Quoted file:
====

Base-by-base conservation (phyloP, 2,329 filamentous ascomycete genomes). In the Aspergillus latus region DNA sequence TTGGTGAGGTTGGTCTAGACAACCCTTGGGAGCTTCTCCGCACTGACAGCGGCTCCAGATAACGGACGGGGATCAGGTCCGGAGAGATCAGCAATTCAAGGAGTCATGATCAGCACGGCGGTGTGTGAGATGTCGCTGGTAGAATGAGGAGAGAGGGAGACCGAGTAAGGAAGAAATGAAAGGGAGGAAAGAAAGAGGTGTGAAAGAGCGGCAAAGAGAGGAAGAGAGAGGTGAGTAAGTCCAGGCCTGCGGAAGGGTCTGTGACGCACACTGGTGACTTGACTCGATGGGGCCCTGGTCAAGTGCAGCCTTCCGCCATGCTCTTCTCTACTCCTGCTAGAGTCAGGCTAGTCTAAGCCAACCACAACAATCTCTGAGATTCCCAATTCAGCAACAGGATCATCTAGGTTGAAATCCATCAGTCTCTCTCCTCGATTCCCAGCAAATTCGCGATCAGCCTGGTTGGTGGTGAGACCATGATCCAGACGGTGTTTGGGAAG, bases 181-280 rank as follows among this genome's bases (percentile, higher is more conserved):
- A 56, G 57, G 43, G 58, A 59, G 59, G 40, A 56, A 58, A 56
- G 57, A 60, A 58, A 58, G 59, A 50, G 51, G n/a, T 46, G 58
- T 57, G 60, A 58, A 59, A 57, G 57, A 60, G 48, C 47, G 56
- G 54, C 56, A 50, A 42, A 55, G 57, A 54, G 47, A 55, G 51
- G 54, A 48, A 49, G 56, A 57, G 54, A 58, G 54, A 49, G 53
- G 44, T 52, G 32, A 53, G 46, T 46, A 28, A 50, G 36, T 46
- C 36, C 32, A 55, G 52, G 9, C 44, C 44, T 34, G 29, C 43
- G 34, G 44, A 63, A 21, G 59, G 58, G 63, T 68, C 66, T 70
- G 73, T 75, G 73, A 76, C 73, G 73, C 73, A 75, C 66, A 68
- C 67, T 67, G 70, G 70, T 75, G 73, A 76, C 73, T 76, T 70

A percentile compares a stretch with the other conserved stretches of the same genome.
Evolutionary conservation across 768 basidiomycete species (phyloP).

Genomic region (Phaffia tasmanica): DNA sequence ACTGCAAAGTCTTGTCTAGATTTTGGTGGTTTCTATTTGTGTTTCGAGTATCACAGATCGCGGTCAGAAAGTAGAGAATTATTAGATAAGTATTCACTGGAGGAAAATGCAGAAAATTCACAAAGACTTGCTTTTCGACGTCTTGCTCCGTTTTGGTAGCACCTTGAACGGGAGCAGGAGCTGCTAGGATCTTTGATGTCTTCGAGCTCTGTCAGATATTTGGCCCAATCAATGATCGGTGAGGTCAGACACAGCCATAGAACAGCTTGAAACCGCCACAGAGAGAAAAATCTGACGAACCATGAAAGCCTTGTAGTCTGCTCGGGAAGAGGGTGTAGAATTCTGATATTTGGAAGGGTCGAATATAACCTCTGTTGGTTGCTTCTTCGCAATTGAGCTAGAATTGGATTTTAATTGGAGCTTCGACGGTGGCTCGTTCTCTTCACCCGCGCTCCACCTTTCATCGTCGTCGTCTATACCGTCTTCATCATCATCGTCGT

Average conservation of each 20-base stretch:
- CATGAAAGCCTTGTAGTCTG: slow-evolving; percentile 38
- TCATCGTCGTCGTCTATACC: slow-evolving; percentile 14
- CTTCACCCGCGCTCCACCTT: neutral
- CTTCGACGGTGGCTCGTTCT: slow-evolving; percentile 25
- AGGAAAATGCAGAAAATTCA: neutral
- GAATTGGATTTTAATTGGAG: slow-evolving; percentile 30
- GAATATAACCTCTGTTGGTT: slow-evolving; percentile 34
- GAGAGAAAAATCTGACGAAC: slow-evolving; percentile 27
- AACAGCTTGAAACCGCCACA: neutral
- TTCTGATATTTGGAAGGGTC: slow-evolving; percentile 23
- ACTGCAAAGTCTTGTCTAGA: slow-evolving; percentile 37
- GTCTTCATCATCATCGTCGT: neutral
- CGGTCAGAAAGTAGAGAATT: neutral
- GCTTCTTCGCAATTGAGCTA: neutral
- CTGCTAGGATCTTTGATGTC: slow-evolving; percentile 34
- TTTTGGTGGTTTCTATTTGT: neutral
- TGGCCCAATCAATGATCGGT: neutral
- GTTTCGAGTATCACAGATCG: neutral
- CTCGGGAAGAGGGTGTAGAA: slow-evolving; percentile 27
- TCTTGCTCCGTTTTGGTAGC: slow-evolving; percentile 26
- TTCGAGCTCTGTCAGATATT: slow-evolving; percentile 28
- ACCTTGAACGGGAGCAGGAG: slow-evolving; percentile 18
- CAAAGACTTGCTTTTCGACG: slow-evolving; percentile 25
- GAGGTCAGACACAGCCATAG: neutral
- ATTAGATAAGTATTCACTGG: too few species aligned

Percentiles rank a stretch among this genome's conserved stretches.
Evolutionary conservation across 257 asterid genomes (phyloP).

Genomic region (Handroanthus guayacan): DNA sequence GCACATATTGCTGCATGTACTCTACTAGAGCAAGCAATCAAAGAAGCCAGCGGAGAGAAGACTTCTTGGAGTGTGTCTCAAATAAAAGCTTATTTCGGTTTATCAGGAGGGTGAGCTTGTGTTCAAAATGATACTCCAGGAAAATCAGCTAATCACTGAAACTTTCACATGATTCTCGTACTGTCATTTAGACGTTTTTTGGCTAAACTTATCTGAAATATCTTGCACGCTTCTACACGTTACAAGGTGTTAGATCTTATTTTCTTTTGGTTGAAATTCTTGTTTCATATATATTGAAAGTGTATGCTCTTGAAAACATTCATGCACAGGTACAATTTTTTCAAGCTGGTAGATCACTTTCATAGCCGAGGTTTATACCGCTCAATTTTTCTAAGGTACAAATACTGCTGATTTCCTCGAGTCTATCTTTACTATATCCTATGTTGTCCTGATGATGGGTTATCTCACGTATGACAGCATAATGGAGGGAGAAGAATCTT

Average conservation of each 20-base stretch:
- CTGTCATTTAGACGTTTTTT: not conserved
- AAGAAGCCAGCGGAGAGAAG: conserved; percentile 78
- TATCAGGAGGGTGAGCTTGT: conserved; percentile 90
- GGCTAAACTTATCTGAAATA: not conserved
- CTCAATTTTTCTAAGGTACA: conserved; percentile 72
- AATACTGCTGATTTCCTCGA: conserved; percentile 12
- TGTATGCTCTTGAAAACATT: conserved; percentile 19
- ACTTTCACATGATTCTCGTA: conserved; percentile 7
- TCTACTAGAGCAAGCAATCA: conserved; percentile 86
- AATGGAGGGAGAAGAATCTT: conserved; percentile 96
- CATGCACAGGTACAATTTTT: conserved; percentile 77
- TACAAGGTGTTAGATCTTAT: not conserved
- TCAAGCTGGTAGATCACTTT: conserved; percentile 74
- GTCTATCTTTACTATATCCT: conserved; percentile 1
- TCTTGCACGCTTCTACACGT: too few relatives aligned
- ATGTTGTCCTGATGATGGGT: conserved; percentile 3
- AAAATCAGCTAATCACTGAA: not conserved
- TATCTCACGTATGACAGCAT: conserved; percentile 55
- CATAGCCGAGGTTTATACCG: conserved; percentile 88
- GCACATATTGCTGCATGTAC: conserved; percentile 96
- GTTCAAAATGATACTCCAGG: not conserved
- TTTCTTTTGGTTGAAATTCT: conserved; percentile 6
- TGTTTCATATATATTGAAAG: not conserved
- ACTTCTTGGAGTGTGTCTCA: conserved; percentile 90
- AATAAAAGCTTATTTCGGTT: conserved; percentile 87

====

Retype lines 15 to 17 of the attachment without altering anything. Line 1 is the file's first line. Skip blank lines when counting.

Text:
Average conservation of each 20-base stretch:
- CATGAAAGCCTTGTAGTCTG: slow-evolving; percentile 38
- TCATCGTCGTCGTCTATACC: slow-evolving; percentile 14